Resource management is often characterized as the number one problem facing project-centric organizations (see here for an example). There are so many "sub-problems" associated with the term "resource management", but I am primarily talking about the issue of resources not being allocated efficiently. For example, they are not available because they have been over allocated, resulting in the delay of key projects.
There are also many good suggestions and ideas to deal with this problem such as:
- Using central resource pools
- Develop a good process of making resource assignment decisions
- Setting project priorities
- Using a tool to help see resource utilization issues
However, here is a tool that can help resolve many situations and does not require a huge organizational strategy, top management buy-in, or rigid procedures.
What is this tool?...simply for project managers to talk with each other. When we are reasonable with each other and communicate well, projects managers can take a big step towards solving this problem. After all, isn't that why we are there? What do I mean? If you have a group of project managers running different projects, it makes no sense to pilfer each others resources haphazardly. It may benefit you immediately, but it will cause you much more harm and pain long-term. No one wants that. By the way, by "project managers", I mean anyone who has the responsibility of managing a project. You don't have to have the title or a fancy certification to do this.
So take the initiative, sit down with other PMs, and talk about it. Meet together and review each others resource needs. Where are the resource bottlenecks? Find a way to solve them. If there are unresolvable conflicts because of competing high priority projects (make sure this is really true - everyone's project is "high priority"), then you can escalate and communicate to more senior management for a decision. But I think that many conflicts could be resolved by simply having a reasonable attitude, and working together.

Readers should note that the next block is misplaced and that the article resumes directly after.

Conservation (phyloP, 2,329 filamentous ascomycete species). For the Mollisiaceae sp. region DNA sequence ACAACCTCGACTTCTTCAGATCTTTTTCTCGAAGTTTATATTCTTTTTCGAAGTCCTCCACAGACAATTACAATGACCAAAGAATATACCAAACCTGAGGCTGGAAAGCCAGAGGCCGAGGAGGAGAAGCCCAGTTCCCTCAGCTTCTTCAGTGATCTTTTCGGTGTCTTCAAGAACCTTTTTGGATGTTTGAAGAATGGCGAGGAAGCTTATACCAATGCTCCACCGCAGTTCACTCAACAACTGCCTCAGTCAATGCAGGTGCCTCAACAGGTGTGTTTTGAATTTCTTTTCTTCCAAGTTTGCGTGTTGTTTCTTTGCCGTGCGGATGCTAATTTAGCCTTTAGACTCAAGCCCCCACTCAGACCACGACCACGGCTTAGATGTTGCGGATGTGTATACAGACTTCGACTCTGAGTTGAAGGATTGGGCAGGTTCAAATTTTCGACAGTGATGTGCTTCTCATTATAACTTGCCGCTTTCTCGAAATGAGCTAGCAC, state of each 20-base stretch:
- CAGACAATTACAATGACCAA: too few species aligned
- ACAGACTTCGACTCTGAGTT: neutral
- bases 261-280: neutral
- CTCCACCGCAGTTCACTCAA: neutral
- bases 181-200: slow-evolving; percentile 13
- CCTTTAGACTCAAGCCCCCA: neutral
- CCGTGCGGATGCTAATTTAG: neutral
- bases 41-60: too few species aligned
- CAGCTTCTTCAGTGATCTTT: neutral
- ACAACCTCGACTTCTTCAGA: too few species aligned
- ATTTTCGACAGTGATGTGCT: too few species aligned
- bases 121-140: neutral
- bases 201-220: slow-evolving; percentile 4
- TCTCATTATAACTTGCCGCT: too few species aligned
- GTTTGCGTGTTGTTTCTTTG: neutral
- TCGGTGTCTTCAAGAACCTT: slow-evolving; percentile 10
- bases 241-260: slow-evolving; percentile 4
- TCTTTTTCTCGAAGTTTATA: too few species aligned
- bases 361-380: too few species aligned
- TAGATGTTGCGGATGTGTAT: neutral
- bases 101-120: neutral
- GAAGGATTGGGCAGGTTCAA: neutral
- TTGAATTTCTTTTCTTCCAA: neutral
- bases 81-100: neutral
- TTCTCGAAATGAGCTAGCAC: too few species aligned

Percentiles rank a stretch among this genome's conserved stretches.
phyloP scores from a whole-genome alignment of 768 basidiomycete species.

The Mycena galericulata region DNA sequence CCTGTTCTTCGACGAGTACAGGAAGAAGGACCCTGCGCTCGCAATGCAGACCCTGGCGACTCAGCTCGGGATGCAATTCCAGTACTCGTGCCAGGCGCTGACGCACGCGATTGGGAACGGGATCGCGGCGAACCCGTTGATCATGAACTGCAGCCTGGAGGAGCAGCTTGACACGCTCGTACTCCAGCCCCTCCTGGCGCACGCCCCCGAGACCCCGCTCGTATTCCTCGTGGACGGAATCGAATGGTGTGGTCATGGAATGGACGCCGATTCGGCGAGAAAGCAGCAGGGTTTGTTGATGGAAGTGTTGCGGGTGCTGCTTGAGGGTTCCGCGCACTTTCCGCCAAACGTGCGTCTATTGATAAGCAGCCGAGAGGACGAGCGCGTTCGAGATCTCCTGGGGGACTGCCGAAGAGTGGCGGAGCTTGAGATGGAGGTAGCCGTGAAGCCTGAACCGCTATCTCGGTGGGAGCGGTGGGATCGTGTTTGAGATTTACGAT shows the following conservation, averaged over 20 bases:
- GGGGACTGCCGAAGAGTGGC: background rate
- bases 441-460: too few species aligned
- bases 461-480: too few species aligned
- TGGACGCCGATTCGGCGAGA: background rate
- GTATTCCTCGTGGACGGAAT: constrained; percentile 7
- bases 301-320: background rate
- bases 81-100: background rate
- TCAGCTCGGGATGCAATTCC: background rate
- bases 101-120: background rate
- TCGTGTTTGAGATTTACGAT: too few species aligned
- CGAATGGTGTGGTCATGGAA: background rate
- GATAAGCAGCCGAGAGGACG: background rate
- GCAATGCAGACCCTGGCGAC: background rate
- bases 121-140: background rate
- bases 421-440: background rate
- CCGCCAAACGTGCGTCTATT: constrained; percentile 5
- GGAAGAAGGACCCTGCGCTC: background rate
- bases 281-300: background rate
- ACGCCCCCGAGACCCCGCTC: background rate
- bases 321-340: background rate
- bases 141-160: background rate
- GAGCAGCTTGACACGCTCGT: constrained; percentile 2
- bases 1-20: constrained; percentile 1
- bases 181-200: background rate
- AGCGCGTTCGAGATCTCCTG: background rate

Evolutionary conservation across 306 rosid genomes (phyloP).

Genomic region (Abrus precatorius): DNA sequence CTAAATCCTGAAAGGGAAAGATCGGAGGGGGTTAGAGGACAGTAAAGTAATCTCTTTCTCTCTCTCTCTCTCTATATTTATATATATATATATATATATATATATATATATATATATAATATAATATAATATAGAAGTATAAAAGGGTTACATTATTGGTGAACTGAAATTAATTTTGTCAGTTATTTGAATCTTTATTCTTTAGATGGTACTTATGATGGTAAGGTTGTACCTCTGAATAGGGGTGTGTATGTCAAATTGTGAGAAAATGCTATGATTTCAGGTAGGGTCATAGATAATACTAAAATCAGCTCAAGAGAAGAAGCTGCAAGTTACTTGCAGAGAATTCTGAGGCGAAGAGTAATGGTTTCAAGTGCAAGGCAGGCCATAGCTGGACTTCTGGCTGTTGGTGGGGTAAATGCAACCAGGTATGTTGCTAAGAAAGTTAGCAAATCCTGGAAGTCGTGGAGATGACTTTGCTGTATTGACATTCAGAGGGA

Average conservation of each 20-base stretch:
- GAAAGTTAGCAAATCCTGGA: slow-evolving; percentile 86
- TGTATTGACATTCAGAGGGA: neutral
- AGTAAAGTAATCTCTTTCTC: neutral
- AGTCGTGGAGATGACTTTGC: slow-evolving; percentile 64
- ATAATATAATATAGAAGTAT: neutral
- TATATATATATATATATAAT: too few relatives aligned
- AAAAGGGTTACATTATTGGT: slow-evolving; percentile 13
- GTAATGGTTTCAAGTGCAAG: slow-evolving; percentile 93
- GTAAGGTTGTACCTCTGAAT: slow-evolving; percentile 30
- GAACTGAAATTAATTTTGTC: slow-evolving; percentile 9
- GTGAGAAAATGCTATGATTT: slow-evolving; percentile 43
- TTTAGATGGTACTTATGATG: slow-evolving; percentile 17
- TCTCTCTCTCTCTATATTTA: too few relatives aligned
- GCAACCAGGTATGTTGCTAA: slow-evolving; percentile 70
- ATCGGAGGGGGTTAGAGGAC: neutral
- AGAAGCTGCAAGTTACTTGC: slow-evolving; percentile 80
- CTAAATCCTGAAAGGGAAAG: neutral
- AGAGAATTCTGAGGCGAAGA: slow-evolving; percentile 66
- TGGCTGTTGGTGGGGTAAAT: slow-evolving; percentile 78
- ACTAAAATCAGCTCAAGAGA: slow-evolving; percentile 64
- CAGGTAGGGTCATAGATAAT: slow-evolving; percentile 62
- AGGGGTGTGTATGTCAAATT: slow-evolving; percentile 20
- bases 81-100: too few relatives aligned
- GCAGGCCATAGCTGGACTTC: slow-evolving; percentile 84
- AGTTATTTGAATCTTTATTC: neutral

I recognize that there may very well be more complexities than this. You may need to go to a functional manager to request a resource, for example. But least you can do it in a coordinated way, instead of 3 project managers going to the same functional manager for the same resources.
Of course, that means that everyone needs to be willing to work together. I understand that is not always the case. But in many experiences, I have found that if you treat people well, they are more than willing to work together. It is certainly worth a try.